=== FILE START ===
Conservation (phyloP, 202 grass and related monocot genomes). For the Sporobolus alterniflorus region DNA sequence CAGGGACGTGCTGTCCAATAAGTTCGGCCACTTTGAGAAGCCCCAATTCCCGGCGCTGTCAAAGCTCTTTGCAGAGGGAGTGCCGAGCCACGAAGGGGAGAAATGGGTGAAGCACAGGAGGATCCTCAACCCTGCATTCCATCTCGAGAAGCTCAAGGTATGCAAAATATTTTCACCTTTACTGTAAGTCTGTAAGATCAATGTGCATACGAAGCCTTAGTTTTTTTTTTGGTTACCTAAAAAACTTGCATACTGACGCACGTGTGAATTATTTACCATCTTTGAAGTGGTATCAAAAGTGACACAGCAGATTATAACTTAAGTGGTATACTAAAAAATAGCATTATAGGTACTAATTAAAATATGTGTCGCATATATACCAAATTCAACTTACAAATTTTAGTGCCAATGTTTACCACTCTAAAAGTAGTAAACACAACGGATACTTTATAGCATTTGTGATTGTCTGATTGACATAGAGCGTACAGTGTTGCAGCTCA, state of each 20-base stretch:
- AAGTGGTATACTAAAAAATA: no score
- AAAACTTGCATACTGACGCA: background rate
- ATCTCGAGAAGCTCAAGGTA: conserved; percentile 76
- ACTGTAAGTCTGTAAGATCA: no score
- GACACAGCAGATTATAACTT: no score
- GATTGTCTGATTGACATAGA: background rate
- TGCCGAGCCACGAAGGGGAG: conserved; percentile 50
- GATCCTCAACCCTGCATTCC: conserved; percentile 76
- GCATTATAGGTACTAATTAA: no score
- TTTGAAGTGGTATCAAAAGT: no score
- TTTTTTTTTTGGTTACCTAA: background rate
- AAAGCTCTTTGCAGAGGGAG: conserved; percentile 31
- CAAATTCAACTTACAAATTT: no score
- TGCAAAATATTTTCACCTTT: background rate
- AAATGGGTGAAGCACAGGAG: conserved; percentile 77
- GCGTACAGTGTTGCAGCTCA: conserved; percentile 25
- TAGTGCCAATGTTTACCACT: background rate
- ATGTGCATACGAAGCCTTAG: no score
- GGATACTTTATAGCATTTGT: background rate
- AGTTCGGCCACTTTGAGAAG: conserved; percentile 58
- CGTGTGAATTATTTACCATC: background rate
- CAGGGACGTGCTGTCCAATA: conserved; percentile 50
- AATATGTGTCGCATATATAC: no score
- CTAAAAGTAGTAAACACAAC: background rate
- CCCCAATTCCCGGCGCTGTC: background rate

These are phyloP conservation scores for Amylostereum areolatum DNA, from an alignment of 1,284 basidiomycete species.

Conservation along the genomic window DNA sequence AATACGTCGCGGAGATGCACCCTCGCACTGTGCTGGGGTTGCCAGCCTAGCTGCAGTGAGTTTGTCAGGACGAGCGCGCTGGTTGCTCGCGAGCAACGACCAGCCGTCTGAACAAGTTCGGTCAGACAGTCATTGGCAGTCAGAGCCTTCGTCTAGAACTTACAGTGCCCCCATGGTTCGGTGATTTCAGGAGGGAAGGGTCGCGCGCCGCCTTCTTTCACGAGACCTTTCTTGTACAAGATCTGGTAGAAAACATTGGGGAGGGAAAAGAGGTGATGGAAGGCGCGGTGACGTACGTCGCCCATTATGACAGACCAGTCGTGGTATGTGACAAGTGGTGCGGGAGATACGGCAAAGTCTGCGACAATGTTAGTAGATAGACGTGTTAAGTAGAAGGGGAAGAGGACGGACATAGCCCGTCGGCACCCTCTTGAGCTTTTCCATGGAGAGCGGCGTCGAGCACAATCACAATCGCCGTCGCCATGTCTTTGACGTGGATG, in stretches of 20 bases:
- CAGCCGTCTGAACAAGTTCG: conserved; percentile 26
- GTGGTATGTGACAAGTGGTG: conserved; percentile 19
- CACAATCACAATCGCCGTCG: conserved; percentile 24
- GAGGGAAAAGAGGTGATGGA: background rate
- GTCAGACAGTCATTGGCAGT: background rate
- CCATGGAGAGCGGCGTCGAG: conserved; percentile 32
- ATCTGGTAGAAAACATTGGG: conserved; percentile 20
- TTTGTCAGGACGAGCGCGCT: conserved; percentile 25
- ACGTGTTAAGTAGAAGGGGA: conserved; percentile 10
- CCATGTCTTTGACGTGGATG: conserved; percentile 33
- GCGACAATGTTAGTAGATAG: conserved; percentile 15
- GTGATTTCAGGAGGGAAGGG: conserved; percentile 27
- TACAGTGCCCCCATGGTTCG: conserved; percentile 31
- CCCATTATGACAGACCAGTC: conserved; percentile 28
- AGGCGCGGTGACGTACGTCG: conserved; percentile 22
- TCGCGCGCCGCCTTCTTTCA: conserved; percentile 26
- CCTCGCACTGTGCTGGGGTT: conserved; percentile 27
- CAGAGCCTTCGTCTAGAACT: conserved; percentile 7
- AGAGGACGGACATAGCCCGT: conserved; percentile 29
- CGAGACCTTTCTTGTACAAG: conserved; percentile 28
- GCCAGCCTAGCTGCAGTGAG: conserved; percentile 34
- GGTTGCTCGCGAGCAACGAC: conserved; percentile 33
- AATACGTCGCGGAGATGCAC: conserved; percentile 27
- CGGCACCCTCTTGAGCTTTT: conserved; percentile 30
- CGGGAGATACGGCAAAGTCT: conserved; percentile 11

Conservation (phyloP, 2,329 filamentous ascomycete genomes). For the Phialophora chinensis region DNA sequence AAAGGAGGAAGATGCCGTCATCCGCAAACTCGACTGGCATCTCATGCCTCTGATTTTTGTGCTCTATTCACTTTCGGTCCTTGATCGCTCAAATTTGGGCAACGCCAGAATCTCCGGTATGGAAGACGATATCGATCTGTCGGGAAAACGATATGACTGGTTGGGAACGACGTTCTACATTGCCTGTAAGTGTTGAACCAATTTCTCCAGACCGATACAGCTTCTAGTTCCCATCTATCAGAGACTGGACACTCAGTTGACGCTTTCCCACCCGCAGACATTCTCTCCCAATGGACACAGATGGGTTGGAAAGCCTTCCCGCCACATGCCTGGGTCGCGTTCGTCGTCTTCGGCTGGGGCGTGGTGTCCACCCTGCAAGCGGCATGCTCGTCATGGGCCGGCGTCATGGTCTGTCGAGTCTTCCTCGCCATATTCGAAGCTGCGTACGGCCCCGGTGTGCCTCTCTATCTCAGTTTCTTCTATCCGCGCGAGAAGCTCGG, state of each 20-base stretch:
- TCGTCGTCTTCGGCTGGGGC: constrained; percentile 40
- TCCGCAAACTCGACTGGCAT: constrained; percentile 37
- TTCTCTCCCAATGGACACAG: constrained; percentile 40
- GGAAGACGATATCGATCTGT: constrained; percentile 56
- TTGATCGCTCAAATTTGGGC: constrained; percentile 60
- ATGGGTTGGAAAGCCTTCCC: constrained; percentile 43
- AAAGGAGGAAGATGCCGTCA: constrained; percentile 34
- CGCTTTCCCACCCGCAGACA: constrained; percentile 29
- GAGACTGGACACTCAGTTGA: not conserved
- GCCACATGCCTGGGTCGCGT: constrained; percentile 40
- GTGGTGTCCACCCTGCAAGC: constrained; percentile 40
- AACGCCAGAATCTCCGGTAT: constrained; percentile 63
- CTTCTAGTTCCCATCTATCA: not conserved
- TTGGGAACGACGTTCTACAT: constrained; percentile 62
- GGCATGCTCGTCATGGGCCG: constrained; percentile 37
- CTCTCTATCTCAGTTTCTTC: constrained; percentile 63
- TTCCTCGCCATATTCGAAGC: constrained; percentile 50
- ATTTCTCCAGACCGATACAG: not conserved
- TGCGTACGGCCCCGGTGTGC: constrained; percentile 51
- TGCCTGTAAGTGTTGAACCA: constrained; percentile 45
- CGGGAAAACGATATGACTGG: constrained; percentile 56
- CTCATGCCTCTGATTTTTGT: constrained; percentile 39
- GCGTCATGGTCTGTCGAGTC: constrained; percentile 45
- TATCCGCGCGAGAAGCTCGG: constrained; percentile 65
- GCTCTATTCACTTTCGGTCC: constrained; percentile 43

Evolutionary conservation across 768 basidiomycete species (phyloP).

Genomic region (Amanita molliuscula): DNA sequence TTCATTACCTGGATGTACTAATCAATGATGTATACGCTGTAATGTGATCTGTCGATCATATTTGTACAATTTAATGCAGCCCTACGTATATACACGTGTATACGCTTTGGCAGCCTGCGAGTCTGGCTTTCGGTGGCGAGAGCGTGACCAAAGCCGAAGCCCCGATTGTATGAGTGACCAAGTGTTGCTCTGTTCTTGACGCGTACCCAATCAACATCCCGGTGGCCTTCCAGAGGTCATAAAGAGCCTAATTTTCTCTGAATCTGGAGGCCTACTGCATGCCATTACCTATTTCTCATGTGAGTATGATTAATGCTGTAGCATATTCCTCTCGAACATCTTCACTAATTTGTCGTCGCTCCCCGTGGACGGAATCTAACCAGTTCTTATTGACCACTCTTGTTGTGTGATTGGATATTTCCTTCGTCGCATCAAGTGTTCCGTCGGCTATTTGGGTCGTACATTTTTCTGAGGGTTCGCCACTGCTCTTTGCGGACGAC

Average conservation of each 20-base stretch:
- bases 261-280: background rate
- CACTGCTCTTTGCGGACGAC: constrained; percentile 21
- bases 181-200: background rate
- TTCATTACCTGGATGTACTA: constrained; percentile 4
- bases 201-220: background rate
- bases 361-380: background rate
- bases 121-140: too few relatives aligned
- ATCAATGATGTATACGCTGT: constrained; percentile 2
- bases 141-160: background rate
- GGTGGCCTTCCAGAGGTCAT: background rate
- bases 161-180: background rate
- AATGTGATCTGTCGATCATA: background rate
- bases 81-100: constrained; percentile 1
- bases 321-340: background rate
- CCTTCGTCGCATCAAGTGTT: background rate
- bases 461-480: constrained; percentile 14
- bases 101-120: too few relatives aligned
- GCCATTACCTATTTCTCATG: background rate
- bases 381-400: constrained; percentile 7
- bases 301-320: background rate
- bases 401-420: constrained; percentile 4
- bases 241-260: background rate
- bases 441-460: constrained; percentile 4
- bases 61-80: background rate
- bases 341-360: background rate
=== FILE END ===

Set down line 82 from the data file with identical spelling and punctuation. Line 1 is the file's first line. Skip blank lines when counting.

Average conservation of each 20-base stretch: